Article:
There is a cultural notion within christianity that, when one dies, he will either go to hell, or he will go to heaven, but to get into heaven, he will pass through some pearly gates. The idea is so universally accepted as fact that the term “pearly gates” has become synonymous with heaven itself in most of christianity.
But, is that idea actually true? Are there gates of pearl through which one passes to get into heaven? Some have even attached the goofy fairytale that it is the apostle Peter who stands at the pearly gates to determine who gets into heaven and who does not.
Just as most christians’ understanding of Satan and hell are based not on scriptural fact, but on literary works and wives’ tales, so too is the notion of pearly gates leading into heaven a work of fiction that most christians largely believe.
So, what are the “gates of pearl” that are associated with heaven?
Well, in Revelation 21:21, we definitely see gates of pearl described: “And the twelve gates were twelve pearls; each one of the several gates was of one pearl: and the street of the city was pure gold, as it were transparent glass.”
But (and this is vital), that is not describing heaven, but the New Jerusalem, which is IN heaven. We’re told in Rev. 21:2 exactly WHO the New Jerusalem is: “And I saw the holy city, the new Jerusalem, coming down out of heaven from God, prepared as a BRIDE adorned for her husband.”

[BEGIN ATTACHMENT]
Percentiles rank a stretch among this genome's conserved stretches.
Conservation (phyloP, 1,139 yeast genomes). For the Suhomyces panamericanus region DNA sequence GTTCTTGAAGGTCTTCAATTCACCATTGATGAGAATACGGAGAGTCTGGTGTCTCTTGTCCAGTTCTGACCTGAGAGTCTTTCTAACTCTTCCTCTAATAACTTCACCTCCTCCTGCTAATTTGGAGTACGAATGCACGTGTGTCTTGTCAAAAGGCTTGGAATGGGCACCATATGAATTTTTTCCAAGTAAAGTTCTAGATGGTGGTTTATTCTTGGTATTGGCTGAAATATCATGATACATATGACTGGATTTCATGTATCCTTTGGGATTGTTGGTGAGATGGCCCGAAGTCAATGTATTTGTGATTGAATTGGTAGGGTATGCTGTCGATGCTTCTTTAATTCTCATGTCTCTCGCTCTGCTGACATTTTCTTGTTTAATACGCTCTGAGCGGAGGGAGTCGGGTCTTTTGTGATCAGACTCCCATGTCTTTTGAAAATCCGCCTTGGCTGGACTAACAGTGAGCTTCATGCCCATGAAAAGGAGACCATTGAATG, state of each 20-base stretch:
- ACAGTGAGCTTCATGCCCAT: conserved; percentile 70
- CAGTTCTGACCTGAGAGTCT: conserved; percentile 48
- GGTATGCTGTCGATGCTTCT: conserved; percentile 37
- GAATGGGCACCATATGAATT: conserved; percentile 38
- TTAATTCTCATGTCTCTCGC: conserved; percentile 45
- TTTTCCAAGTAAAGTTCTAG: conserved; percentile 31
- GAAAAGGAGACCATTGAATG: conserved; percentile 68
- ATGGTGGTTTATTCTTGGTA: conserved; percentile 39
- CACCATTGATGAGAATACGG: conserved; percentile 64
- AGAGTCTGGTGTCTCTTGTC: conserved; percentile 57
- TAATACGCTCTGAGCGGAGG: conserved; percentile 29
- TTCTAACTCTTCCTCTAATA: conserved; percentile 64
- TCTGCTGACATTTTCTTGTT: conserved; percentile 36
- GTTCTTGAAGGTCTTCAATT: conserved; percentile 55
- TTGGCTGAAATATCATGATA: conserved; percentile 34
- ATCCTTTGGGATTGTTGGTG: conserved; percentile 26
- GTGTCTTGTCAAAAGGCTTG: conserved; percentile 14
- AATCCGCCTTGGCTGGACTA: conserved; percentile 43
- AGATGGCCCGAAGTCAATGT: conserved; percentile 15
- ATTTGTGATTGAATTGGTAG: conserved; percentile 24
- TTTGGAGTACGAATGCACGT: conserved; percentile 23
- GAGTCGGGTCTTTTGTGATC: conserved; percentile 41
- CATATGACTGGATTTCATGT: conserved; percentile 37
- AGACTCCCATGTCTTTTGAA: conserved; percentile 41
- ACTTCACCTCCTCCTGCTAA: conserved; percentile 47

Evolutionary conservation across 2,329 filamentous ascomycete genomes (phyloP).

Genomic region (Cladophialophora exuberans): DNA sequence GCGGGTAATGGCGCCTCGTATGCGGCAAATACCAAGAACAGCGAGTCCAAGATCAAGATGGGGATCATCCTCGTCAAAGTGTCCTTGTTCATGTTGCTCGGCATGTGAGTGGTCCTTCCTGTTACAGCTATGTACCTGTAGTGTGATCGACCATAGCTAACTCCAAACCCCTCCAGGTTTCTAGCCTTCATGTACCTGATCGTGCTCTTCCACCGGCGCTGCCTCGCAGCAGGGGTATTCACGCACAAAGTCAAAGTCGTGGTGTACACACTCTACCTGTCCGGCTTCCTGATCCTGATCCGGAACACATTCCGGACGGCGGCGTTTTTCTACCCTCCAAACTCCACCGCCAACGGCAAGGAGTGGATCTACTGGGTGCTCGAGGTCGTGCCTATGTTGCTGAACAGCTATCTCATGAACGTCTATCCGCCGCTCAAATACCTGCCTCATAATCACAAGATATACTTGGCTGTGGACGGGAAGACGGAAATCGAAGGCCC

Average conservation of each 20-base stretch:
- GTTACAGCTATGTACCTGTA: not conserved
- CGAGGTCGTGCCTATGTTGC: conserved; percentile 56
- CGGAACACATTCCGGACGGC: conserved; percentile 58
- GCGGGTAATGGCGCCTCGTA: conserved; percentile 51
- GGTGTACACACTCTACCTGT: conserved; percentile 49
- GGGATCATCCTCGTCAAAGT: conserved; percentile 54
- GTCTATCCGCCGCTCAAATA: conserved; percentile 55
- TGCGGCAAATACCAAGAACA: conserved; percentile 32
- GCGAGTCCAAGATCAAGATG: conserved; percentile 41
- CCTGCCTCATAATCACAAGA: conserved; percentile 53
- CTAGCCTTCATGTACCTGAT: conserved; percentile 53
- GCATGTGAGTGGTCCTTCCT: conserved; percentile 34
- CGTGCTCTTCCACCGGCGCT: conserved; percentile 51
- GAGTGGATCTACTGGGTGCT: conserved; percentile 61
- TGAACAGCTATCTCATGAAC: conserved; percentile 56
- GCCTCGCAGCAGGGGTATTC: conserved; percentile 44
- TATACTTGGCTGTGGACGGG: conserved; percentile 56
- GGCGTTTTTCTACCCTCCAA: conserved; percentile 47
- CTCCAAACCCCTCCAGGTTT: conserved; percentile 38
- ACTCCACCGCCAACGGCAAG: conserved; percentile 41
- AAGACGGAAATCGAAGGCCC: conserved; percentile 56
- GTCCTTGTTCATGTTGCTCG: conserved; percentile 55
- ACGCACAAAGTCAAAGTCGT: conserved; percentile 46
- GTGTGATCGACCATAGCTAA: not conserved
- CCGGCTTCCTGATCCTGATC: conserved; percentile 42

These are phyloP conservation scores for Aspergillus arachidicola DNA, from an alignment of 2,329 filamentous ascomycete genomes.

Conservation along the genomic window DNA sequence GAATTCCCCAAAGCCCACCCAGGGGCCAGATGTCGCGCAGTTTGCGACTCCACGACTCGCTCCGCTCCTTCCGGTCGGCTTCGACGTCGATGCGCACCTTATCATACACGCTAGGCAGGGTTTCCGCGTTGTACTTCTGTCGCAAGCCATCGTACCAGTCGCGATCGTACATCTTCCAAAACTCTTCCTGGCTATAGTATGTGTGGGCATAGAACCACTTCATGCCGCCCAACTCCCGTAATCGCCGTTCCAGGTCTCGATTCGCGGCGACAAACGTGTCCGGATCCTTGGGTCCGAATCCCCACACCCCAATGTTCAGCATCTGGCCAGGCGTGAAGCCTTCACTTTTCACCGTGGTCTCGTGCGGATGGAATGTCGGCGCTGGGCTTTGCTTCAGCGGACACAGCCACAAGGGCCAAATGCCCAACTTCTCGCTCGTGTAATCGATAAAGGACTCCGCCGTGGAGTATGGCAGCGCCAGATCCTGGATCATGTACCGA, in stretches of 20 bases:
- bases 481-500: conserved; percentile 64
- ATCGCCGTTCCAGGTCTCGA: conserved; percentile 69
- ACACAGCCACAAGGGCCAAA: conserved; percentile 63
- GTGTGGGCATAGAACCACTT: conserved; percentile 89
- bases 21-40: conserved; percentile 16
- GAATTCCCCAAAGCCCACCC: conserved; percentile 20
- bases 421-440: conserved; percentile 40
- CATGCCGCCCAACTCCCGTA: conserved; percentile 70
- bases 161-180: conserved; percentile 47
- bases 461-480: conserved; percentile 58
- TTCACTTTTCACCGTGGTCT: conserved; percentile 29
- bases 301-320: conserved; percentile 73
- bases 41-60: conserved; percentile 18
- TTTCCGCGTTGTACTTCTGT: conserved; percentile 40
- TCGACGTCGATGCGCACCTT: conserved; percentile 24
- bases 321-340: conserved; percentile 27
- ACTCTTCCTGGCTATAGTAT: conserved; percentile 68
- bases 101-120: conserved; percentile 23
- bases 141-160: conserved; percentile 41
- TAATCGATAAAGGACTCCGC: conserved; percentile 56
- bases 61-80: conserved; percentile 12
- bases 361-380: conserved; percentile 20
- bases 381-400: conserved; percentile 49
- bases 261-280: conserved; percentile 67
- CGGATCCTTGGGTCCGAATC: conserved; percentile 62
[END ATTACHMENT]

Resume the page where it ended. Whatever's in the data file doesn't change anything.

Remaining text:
The New Jerusalem is the bride, and we know that the bride will be in a “one flesh union” with the Bridegroom (husband and wife), so the New Jerusalem is the union of the Lamb and His bride, and it is indwelt by the glory of the Father. It hovers above the new earth, which is where the rest of the inhabitants of heaven will dwell.
The bride was foreshadowed on earth by the temple in Jerusalem. The temple housed the covenant, which was located in the Holy of Holies. Paul explained the spiritual real substance that was foreshadowed by the temple in 1 Corinthians 6:19: “Or do you not know that your body is a temple of the Holy Spirit who is in you, whom you have from Yah, and that you are not your own?”
Under the old covenant, which was a physical foreshadow, the reason that worship was mandated at the temple is because that is where the covenant was (the Ten Commandments within the Ark of the Covenant). But, as Messiah Yahoshua explained to the Samaritan woman in John 4, there was coming a time when the spiritual real substance of the covenant would be placed within people (the bride), and then worship would be WHEREVER they were (worship is not an event, but is the practical lifestyles of those who possess the covenant).
So, we see the union of the Bridegroom Yahoshua and His bride Y’isra-el, and that union is indwelt by the glory of the Father. THAT is the New Jerusalem, which hovers above the new earth. It was foreshadowed by Abraham (Father Yah), Isaac (Son Yahoshua), and Jacob (the bride Y’isra-el, indwelt by the covenant, the seal of the Holy Spirit).
It is also represented by the matzah tash in the Seder, which is a three-pouched linen cloth, into which are placed three loaves of unleavened bread. The middle loaf is removed and broken in two, and the larger of the two pieces is hidden in the house for the children to search out, find, and present back to the father for a reward, and the smaller piece is placed back into the matzah tash. It symbolizes the fact that Messiah Yahoshua was more human than divine while He was on the earth (He was made a little lower than the angels—Psalm 8:5, Hebrews 2:7).